Finally, it may be obvious but worth mentioning that these two products are at different stages of their lifecycles. Realtime Database has been around for years and thoroughly vetted by developers in many successful projects. It's received many important updates and additions over time, as well as regular bug fixes and enhancements. Cloud Firestore, on the other hand, is only six months old as of March 2018 and still in beta.
In those six months, we've seen some cool new features on the Realtime Database side including multi-database sharding and security enhancements, but updates to Cloud Firestore have been almost exclusively dedicated to bug fixing. This is only natural, and it will likely take some time before they start making large feature improvements to Cloud Firestore at the same rate as Realtime Database.
What's Missing From Both Realtime Database and Cloud Firestore?
Before you rush off to build your next Firebase app, let's touch on some of the features that neither Realtime Database nor Cloud Firestore currently support. We mentioned that Cloud Firestore improved querying support, but it still has a long way to go to compete with the query options you'd get in a SQL database framework.
You'll notice that both platforms do not allow for “not equal to” queries. This means you'll have to be explicit for any singular value you're looking for or make multiple queries looking for multiple singular values and combining the results yourself either on the client or in a Firebase Cloud Function to obtain an equivalent result set. This is because Firebase wants to keep queries fast, but it can be a pain to deal with if you really need this feature in your app.
Another missing native query filter is a “string containing string” query. This means that you can't efficiently search blocks of text or partially match strings in your dataset. You can solve this by introducing a third party indexing service like Algolia or ElasticSearch, as recommended by Firebase, but that solution is far from ideal. Also, although Cloud Firestore allows you to query on multiple fields, neither platform can query for data with more than one range filter restriction. For example, you couldn't search for a user with a score greater than 9,000 in the last 24 hours.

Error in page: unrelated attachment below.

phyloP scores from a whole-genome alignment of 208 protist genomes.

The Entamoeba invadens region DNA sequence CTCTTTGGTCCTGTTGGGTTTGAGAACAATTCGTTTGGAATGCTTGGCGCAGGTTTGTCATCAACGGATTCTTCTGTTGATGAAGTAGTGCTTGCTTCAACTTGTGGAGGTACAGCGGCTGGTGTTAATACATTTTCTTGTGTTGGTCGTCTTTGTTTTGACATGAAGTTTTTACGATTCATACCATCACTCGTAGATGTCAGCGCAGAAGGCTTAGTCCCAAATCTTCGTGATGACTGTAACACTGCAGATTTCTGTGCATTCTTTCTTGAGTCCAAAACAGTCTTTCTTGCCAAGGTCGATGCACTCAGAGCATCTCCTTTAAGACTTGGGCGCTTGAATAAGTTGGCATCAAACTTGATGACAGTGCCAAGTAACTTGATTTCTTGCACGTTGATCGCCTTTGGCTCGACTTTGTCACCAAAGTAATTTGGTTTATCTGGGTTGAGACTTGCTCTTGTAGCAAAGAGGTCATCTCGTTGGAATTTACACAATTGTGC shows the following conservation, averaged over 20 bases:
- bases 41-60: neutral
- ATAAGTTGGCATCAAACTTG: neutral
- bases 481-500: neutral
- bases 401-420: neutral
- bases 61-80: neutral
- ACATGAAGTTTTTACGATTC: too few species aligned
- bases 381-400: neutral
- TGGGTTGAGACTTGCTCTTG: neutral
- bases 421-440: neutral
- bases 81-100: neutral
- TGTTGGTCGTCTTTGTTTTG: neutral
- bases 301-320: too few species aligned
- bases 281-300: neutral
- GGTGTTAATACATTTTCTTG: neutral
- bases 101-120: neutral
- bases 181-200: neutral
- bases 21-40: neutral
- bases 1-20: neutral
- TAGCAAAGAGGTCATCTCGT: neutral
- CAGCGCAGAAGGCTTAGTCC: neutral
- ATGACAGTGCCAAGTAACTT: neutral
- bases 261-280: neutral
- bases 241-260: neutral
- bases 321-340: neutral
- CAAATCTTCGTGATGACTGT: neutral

All of the above query limitations wouldn't be so annoying to deal with if only the platform provided a way to execute logical “or” compound queries. Alas neither Realtime Database nor Cloud Firestore will allow you append “or” queries together. This can be cumbersome to deal with depending on your data, as the only real alternative is to make all the individual queries yourself (locally or in a Cloud Function) and stitch the results together. Just another reason why a little bit of schema architecture planning can go a long way to avoid extraneous amounts of queries like this.
The final limitation to mention in both platforms is a lack of projection queries. Projection queries are convenient when you want to limit the amount of fields to return to the client during a query. If your entity contains dozens of key-value pairs, but you only happen to care about one of them at the moment, you'll have to fetch and parse the entire object in Firebase to read the single value you need.
Realtime Database vs. Cloud Firestore: A Pros & Cons Summary
Rather than act as a replacement for the other, Realtime Database and Cloud Firestore provide options so developers can choose the database that suits their needs and still leverage the large ecosystem of other Google and Firebase services in their own systems.
Why Choose Realtime Database
- You want a system that can easily track multiple live “streams” of data in realtime. Examples include live chat, location based events, realtime games or collaboration.
- You expect to be making a lot of small writes/reads to the database.
- You're fine with handling JSON data objects, while validating type yourself.
- You do not foresee any need for complex queries on your dataset.
- You're ready to manage a flat and heavily denormalized database.
Why Choose Cloud Firestore
- You want to build an app that offers a lot more than the real-time features. You can always leverage both backends together if you need to incorporate an important real-time feature.
- You want a more traditional data schema, but desire to retain the ability of realtime listeners as well as the multitude of other Firebase platform features.
- You expect to make few but large CRUD operations.
- You want to be able to query data on multiple fields.
Hopefully this guide has been helpful in your quest to build an awesome Firebase app. Or perhaps let you realize that Firebase is not the solution you need for your next project. At Savvy Apps, we've had success with both Realtime Database and Cloud Firestore, but only after we weighed out all the options available first. Each project you take on will require careful consideration and planning, otherwise you'll lose time and money trying to shoehorn a solution out of the wrong tools. We'd love to hear how you've used either solution. Reach out to us on Twitter and Facebook and check back for more Firebase resources.